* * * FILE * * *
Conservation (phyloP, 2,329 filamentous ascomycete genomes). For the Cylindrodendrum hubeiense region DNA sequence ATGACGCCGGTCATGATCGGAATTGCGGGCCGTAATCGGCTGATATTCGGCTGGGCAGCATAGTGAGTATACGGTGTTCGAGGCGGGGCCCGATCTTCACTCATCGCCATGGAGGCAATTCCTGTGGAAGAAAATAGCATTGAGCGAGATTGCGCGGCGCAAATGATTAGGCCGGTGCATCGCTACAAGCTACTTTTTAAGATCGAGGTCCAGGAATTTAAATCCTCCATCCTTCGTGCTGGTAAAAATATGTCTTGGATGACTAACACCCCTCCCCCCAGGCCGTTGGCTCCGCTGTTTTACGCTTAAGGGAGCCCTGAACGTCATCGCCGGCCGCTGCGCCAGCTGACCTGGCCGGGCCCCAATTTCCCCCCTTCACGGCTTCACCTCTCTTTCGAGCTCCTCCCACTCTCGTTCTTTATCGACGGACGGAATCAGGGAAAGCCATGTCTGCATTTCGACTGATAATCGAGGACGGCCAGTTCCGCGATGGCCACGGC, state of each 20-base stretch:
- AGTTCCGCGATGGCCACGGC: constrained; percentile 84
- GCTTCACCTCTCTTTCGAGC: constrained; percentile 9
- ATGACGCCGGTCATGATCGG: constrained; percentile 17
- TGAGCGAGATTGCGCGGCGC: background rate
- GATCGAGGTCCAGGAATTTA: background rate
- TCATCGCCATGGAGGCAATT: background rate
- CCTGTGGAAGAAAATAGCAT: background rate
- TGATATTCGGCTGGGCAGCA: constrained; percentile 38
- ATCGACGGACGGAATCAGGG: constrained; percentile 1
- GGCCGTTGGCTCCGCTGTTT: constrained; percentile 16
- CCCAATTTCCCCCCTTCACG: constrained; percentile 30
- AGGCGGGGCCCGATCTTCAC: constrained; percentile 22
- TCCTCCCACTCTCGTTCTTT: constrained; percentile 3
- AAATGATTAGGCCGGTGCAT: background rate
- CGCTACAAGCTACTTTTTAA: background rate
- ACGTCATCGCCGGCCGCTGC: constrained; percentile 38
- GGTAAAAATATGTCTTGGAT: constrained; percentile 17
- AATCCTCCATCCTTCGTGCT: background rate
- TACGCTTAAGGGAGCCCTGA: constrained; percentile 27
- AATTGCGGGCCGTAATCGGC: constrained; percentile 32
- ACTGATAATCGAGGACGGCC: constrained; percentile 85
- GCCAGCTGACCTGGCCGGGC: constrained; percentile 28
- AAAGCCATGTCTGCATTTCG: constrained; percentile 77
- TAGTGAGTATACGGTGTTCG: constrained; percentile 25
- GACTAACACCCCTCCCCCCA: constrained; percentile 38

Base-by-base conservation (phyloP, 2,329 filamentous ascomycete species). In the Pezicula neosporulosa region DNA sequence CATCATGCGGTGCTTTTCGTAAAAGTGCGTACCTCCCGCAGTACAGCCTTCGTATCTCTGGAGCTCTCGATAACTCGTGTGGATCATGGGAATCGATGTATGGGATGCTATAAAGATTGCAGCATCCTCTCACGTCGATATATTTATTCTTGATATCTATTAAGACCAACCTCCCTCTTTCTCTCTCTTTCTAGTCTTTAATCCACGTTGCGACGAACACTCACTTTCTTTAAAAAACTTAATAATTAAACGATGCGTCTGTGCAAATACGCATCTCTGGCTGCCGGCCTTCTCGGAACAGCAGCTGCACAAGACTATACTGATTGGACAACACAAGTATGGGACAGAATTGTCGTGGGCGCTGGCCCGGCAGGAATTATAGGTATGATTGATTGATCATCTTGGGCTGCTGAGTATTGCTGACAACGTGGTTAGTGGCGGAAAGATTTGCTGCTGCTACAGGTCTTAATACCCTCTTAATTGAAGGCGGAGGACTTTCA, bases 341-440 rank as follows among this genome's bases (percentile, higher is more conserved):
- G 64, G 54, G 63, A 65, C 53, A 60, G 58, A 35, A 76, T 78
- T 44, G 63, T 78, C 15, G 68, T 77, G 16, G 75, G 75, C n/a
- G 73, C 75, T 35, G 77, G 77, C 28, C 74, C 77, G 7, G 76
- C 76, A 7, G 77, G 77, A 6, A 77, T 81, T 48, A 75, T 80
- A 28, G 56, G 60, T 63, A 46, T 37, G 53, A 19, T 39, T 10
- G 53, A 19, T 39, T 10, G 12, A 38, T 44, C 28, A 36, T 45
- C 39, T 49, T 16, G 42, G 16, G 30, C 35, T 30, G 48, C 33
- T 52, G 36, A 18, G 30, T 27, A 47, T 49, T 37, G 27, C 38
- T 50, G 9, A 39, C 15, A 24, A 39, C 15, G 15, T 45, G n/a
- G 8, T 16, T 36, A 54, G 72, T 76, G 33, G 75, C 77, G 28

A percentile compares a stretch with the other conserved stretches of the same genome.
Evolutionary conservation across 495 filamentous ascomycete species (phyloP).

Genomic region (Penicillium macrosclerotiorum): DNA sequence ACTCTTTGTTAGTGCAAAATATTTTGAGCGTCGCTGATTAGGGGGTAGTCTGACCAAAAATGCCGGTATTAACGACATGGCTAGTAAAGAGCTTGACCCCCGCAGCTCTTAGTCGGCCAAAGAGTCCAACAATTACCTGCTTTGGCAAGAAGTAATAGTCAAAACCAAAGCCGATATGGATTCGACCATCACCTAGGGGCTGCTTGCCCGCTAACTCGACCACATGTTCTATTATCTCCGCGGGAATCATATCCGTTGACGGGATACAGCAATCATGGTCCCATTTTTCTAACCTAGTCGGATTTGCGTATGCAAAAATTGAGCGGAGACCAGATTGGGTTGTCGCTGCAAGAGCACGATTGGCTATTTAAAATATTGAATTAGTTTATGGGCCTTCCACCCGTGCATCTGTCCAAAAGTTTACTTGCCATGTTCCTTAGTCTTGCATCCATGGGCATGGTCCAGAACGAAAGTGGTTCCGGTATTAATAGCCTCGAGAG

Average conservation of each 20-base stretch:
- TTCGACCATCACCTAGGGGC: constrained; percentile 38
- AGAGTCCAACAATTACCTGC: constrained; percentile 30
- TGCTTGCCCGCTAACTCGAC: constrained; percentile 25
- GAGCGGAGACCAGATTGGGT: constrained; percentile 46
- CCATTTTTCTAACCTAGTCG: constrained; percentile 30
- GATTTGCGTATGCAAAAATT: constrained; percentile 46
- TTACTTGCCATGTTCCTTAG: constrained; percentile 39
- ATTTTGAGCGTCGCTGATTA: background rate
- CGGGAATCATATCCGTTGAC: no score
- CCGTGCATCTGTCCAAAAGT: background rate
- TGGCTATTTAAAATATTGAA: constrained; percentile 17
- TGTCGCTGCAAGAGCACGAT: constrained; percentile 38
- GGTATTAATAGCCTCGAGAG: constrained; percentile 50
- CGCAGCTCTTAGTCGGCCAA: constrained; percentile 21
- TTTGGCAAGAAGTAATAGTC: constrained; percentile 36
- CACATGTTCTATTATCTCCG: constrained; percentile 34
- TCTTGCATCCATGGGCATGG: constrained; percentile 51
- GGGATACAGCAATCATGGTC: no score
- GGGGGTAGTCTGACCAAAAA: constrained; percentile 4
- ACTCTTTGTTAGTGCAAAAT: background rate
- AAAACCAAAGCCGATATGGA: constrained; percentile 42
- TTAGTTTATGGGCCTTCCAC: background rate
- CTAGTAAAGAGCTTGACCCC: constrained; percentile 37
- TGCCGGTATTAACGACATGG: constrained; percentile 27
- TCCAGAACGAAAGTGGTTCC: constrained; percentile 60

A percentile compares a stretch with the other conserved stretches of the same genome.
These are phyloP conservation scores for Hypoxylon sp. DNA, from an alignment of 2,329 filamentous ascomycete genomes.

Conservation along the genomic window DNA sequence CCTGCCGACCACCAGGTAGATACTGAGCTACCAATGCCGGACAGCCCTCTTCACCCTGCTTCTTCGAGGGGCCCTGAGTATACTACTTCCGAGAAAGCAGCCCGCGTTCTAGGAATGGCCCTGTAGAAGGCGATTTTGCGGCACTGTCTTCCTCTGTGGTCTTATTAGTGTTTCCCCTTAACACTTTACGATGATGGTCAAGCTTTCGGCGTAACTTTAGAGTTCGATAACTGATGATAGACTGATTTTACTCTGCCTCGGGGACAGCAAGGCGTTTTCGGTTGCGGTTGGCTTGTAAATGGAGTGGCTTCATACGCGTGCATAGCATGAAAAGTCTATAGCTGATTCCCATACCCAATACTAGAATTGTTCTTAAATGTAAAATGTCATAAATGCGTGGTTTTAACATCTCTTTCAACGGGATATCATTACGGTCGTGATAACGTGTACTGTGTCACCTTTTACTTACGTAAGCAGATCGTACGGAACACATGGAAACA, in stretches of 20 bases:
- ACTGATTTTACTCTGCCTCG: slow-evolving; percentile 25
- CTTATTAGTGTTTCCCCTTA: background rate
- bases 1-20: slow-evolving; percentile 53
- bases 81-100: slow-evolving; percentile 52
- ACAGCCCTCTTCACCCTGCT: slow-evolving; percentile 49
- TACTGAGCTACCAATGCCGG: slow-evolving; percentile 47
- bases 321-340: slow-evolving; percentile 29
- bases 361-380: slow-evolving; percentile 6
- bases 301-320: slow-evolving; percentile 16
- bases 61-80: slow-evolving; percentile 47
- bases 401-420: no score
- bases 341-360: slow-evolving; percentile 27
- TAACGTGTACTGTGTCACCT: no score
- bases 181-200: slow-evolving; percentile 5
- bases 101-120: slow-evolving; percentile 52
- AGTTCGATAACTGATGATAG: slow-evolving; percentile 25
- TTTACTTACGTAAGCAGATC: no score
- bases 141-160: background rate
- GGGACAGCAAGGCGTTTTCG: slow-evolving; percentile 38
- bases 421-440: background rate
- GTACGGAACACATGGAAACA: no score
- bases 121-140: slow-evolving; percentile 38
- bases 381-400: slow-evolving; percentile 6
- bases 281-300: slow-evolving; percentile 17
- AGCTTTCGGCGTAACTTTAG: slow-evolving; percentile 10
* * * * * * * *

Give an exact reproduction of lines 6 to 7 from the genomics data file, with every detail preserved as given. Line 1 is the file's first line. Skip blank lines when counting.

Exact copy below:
- GATCGAGGTCCAGGAATTTA: background rate
- TCATCGCCATGGAGGCAATT: background rate